Leslie: Can you give examples, please, of the material you use that is true and material adapted from life – how is it tweaked/developed?
Alasdair: I have a bit about a youth approaching me in the street to ask, “Do you use GHD?”, to which I give a couple of witty responses. This is word-for-word exactly what happened and is the only instance of me ever being funny in real life. Annoyingly, I think audiences believe I made it up. I find that I get limited value from anecdotes. I can’t say, “And you won’t BELIEVE what the bus driver said…!” because the audience won’t believe what the bus driver said.
I’m working on a very new bit, that may not end up being material, about wearing a Wizard’s hat when I was 19 (which is true). It involves me wearing my Wizard’s hat while standing at a bus stop next to a neighbour who was a person of restricted growth, and the Tolkienesque image we unwittingly created. This is something that did happen, but not in exactly the way I relate it. I’ve simplified the story, but I’m also trying to make sure it ends with my neighbour getting the last laugh. I want to make sure that we’re laughing at the embarrassing situation I created, not the fact that my neighbour was a small person.
I do claim to have worked in a fire station as a fire, for the firefighters to practice on. This is entirely a lie, but the audience is well aware of that and (hopefully) enjoys the silliness of the lie.
Leslie: In your own life, what first drew you to stand-up? Who are your comic heroes – why them?
Alasdair: I had quietly wanted to be a comedian since I was 11. My heroes as a teenager were Eddie Izzard, Bill Bailey and Reeves and Mortimer (disappointingly no women there, Alasdair). But I had a very catholic (please insert joke) taste in comedy. I would watch any comedy going, all on TV, because I didn’t know live comedy existed back then. I watched endless, terrible sitcoms because I liked seeing how they were put together.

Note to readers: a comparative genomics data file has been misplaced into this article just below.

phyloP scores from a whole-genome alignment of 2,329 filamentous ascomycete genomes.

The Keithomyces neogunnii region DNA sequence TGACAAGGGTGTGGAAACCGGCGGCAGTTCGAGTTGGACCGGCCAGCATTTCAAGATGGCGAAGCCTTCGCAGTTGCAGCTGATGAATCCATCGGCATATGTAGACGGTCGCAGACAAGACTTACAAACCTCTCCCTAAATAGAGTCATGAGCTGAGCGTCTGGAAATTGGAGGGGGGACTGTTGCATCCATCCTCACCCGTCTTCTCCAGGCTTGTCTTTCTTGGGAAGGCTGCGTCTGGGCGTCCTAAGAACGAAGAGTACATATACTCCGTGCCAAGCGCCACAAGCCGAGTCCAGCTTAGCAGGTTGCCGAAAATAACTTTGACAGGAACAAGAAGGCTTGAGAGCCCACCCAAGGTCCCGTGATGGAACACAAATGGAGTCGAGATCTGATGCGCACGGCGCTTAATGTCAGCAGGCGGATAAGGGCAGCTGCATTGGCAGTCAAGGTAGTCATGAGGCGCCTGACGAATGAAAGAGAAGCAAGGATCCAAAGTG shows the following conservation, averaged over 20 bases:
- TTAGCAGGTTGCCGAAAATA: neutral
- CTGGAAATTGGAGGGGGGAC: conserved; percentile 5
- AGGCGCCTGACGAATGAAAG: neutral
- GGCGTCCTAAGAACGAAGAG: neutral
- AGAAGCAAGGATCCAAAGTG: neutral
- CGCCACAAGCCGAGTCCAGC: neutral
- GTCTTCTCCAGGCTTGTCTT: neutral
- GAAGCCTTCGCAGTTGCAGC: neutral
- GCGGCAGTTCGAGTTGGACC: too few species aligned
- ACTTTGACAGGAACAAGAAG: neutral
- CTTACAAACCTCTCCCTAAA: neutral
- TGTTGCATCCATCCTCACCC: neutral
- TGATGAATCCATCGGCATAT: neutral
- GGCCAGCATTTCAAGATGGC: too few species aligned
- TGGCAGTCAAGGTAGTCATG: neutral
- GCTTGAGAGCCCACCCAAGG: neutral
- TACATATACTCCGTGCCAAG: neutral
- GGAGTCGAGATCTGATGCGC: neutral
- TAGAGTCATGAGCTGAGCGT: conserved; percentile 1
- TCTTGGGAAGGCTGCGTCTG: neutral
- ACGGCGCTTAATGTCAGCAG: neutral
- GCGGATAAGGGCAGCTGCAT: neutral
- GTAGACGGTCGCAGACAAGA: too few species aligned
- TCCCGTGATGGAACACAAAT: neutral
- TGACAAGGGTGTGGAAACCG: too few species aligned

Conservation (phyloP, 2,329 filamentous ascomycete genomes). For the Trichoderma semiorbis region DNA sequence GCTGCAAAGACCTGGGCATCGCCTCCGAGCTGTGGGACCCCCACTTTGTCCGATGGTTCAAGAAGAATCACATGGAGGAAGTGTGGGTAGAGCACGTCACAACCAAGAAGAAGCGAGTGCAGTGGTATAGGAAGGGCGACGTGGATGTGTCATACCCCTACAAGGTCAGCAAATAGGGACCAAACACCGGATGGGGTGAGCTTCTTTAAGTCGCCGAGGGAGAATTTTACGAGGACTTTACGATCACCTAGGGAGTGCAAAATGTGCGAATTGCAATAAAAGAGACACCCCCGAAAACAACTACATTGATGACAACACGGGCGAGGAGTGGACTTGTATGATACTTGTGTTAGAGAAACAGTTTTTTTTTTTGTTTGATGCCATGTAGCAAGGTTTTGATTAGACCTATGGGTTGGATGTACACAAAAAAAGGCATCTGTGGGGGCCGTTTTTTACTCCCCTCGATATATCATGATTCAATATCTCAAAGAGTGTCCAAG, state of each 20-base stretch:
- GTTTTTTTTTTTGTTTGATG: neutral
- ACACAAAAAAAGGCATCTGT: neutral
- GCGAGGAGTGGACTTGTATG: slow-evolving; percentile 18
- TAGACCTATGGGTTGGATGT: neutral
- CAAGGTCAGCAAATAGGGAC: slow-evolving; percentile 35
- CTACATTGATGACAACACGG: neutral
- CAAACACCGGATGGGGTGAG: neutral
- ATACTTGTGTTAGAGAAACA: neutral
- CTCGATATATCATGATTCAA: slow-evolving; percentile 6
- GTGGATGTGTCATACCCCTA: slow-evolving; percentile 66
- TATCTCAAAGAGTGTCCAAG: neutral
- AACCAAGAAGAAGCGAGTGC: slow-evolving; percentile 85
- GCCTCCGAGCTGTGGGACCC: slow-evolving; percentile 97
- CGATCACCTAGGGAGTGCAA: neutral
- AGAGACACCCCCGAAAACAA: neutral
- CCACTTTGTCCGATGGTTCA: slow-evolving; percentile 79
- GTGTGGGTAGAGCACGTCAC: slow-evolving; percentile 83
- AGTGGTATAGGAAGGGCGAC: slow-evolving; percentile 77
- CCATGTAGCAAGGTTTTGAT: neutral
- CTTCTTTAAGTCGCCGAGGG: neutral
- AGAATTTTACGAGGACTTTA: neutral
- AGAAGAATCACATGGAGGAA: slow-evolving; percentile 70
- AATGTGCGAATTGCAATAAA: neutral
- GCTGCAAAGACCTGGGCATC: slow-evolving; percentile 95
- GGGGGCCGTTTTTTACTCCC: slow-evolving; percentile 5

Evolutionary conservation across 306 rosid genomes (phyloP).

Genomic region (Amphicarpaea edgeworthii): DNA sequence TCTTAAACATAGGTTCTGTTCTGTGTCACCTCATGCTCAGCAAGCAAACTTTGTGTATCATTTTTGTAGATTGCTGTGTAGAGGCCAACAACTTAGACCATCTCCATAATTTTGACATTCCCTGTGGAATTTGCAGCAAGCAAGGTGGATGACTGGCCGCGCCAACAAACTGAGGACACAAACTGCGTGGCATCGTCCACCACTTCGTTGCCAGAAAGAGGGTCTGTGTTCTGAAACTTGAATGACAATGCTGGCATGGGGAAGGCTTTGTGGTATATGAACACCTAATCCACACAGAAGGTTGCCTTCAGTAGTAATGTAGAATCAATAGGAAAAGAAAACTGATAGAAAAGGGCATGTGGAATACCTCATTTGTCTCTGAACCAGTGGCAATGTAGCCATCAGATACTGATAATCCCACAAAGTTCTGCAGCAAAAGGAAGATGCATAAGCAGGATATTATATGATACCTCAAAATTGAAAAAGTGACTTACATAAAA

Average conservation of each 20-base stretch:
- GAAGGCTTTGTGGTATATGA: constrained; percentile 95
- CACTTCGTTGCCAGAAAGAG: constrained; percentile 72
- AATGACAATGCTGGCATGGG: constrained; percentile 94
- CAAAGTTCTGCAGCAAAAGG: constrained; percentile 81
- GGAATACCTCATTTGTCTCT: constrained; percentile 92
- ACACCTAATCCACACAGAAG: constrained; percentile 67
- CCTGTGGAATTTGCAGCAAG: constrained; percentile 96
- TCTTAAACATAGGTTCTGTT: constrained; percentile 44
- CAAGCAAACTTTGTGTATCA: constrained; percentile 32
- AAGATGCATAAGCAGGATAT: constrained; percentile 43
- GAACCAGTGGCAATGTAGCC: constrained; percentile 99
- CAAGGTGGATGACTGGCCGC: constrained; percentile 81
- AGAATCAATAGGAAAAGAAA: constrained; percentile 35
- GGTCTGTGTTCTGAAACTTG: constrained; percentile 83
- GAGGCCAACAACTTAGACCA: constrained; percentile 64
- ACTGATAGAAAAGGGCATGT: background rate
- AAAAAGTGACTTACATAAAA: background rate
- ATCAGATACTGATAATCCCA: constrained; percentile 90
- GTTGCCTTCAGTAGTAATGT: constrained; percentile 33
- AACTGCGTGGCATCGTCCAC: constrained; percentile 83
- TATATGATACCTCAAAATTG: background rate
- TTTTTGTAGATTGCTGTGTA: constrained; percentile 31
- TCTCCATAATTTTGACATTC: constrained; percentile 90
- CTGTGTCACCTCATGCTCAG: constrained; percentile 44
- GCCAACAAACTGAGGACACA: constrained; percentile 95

Leslie: What do you get out of bringing in poetry to your act?
Alasdair: I don’t write comedy poems, but I do have a bit where I ‘improve’ on William Blake’s Proverbs of Hell. What I enjoy about it is that it’s fairly obscure, but the audience doesn’t need to be aware of Blake to find it funny. It’s nice to read Blake aloud to a comedy audience, and make them laugh at some very silly jokes, without laughing at Blake’s writing. It makes me feel like I’m giving people something they didn’t expect to like.
Leslie: Besides making money or becoming famous, why do you gig?
Alasdair: It is surprisingly, almost worryingly enjoyable.
You can find out about Alasdair’s appearances at the 2017 Edinburgh Festival and book tickets here.
ABOUT LESLIE TATE’S BOOKS:
- Heaven’s Rage is a memoir and a collection of lyrical essays. In brief: ‘Heaven’s Rage is an imaginative autobiography. Reporting on feelings people don’t usually own up to, Leslie Tate explores addiction, cross-dressing and the hidden sides of families. Writing lyrically, he brings together stories of bullying, childhood dreams, thwarted creativity and late-life illness, discovering at their core the transformative power of words to rewire the brain and reconnect with life. “A Robin Red breast in a Cage / Puts all Heaven in a Rage” – William Blake. You can buy Heaven’s Rage here.
- Purple is a coming-of-age novel, a portrait of modern love and a family saga. Set in the North of England, it follows the story of shy ingénue Matthew Lavender living through the wildness of the 60s and his grandmother Mary, born into a traditional working-class family. Both are innocents who have to learn more about long-term love and commitment, earning their independence through a series of revealing and closely-observed relationships. Purple is the first part of the Lavender Blues trilogy. You can read more about/buy Purple here.
- Blue tells the story of Richard and Vanessa Lavender, who join a 90s feminist collective sharing childcare, political activism and open relationships. Boosted by their ‘wider network’ they take secondary partners, throw parties and observe the dance of relationships amongst their friends. But finding a balance between power and restraint, and handling shared love, proves difficult… Blue is the second part of the Lavender Blues trilogy. You can read more about/buy Blue here.